So the British are working for it. The British have never indulged in the sort of hysterical outbursts about Russia that sometimes characterize public utterances on this side of the Atlantic. The attitude of the British people with reference to Russia has been that of co-operation, if possible, but firmness, if necessary. Maybe out of that policy they will bring the nations of the world together.
Great Britain has had three great eras. The first great period was the period when the Empire was being formed-a period when we were conquering parts of the world, sometimes by fair means, sometimes by foul--the days when the missionary led the way, followed by the trader and then the flag and then by the British navy. But the great Empire came out of it.
The second period was in the l9th century, when Great Britain and her Commonwealth and Empire bestrode the world like a Colossus, when the economic power and the British Navy and the British Army Maintained the Pax Britannica. It was a great era. It had some defects but it was a great era.
We are now moving, in my opinion, into the third period, when Great Britain, no longer is the greatest economic or the greatest military power in the world. It certainly isn't. But it is a period when her capacity for moral and spiritual leadership may yet make her the recognized leader of the world, when she is working out, not only within her own borders, but in her relations with other nations patterns which may well blaze trails for the rest of the world to follow.
Churchill coined one of the fine phrases during the war when he said, "This is our finest hour". Well, after Dunkirk was one of their finest hours, but the day may yet come, Ladies and Gentlemen, when their finest hour will be when the British Commonwealth in a bewildered world, by her example of how free nations can freely associate for their mutual benefit may have extended her influence and have brought more and more nations into association, until the time shall come when the United Nations shall become what it was hoped it would be, a World Government, a World Parliament, a World Court whose decisions would be backed by a world police force.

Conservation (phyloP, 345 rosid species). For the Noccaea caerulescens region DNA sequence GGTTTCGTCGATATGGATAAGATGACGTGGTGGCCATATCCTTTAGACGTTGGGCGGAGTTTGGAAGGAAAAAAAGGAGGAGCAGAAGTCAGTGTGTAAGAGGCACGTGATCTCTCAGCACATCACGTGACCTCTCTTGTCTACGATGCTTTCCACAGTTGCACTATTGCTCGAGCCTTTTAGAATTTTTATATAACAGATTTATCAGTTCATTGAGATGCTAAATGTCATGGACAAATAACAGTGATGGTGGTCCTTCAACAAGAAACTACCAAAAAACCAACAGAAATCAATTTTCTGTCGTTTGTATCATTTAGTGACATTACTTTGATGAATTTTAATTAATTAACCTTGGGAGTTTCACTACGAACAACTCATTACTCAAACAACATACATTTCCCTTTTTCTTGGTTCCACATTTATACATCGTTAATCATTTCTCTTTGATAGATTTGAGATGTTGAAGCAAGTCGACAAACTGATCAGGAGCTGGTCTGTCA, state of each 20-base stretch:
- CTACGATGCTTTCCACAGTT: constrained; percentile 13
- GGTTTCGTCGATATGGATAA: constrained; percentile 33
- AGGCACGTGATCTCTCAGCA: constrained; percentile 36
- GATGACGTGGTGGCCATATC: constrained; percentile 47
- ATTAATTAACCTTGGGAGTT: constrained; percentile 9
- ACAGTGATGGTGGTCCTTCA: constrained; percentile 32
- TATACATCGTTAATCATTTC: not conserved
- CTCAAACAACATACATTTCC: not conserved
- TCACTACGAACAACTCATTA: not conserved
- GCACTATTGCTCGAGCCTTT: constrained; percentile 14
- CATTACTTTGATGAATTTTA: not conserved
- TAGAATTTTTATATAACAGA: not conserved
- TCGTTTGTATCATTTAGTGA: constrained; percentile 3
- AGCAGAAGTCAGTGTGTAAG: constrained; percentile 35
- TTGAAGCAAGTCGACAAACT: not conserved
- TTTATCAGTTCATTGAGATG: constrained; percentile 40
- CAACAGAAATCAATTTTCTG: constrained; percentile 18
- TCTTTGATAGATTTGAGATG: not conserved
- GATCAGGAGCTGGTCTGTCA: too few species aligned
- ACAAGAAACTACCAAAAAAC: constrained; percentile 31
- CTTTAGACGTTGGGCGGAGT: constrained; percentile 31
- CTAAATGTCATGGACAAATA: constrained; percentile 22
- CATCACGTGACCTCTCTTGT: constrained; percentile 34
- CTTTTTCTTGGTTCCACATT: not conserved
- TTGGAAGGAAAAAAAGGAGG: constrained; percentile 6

Is that to much to hope for r Surely not. Surely not when a Commonwealth which started with some English and Scotch and Irish fighting among themselves, and which has now grown until today it includes in its influence the people of France and Belgium and Holland and the Scandinavian Countries, surely it is not too much to believe that the same principle and the same free association of free people will one day envelop the earth.
These things shall be: a loftier race Than e'er the world hath known, shall rise With flame of freedom in their souls And light of knowledge in their eyes.
They shall be gentle, brave and strong, To spill no drop of blood, but dare, All that may plant man's lordship firm On earth, and fire and sea, and air.
New arts shall bloom of loftier mould, And mightier music thrill the skies, And every life shall be a song, When all the earth is paradise.
THE PRESIDENT: I will ask Mr. Arthur Slaght to thank the speaker on your behalf.
MR. ARTHUR G. SLAGHT: Mr. President and Ladies and Gentlemen: I am very happy indeed to have been asked by your President to perform this pleasant task. I feel assured that after the magnificent address to which you have just listened I can say to our guest of today, the Premier of Saskatchewan, that we are all deeply indebted to him for the thoughtful, clear and forceful address which he has just delivered.
I have known our guest for a good many years, perhaps longer than most of us. We entered the House of Commons together in 1935--he, from his Province, and I, from the District of Parry Sound, and we sat opposite each other for nine years, I think it was, until he went to another field where he has distinguished himself greatly. We don't all agree with some of his political doctrines, but that, I think, can make our tribute to him today all the greater, because he has discussed a topic of vital interest to every Canadian.
We used to row across the House, politically, as I remember it, in no uncertain tones. I am not sure that I knew at that time about his prowess in the boxing field, but I do think I can say that I agree with the Governors of the University of Manitoba when they conferred on him the Gold Medal for Dramatic Oratory.
You have listened to an unique address today, and I have been listening to speeches in courts and in Parliament for forty-eight years, and I say, with all sincerity, and I know I speak for you all when I say--we used to call him "Tommy" in the House of Commons, he is now the Premier of Saskatchewan--from the bottom of our hearts we are grateful to you, Mr. Premier, for your masterful address. (Applause.)